One of New Zealand's most revered leaders, and one of the country's most iconic photographs, have been immortalised in bronze in her home town of Panguru.

The tiny North Hokianga community, population 471, welcomed several times that number of visitors, including a host of politicians, and Dame Whina Cooper's granddaughter, Irenee Cooper, who was 3 years old when she set off from Te Hapua in 1975 to begin the 1100km Land March, clutching her grandmother's hand.

The statue, of Dame Whina and Irenee on that historic day, stands at the entrance to Waipuna Marae, where it was unveiled by Dame Whina's son, Joe Cooper, and Prime Minister Jacinda Ardern.

Ms Ardern promised that Dame Whina would be part of the new school history curriculum.


"I make this commitment to you ... to teach your legacy to the generations that follow. You will be a part of our history in schools, because you are so central to Āotearoa's history," she said.

Māori-Crown Relations Minister Kelvin Davis said his office had driven the project, with the blessing of the Cooper whānau, as a way of celebrating Aotearoa's Māori heroes.

"It's an apt way to commemorate Dame Whina. It's 45 years since the Land March, and it's a wonderful occasion, not just for North Hokianga but all of New Zealand," he said.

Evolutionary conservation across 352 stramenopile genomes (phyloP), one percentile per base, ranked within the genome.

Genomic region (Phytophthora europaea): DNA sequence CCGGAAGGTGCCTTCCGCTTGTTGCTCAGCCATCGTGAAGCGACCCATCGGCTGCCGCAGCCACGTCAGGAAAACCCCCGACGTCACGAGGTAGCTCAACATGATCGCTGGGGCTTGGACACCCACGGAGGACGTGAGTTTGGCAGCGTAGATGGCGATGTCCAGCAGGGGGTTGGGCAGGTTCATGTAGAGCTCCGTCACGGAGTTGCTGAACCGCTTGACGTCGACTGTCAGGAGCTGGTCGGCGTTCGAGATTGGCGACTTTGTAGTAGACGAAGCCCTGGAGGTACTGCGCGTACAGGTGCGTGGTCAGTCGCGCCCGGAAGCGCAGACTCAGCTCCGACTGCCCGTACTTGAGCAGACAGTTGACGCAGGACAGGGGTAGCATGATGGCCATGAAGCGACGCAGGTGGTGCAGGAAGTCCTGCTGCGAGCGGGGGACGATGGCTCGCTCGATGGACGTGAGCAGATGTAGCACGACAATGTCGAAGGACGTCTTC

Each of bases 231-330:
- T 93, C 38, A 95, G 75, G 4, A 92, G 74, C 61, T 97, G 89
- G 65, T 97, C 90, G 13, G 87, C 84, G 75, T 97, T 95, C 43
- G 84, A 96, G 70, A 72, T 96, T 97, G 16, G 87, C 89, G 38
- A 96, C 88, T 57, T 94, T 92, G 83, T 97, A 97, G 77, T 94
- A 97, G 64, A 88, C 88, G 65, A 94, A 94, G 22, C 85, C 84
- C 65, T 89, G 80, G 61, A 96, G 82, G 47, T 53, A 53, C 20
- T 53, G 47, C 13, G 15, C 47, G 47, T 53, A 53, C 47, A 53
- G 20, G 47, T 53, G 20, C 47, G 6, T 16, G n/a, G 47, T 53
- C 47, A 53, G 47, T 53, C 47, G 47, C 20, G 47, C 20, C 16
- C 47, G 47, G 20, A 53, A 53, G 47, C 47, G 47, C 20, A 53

Te Rarawa chairman Haami Piripi said Dame Whina had helped shape legislation relating to Māori, and played an important part in community development in Auckland, but it was in the land march that she "really hit her straps," winning the heart of the nation, Māori and Pākehā.

"She was responsible for the phrase 'Not one more acre.' If there was a single slogan that slowed down the loss of Māori land, it was that one. It became a catch-cry for all of us.

"To galvanise the Māori nation into a march that large and that significant was really an awesome legacy," Mr Piripi said.

A flagpole carved by Dame Whina's son-in-law, Moka Puru, and carried on the 1975 march, which tradition dictates must not touch the ground until all Māori land is returned, was carried by Moka's son, George Puru.

Dame Whina died in 1994, aged 98.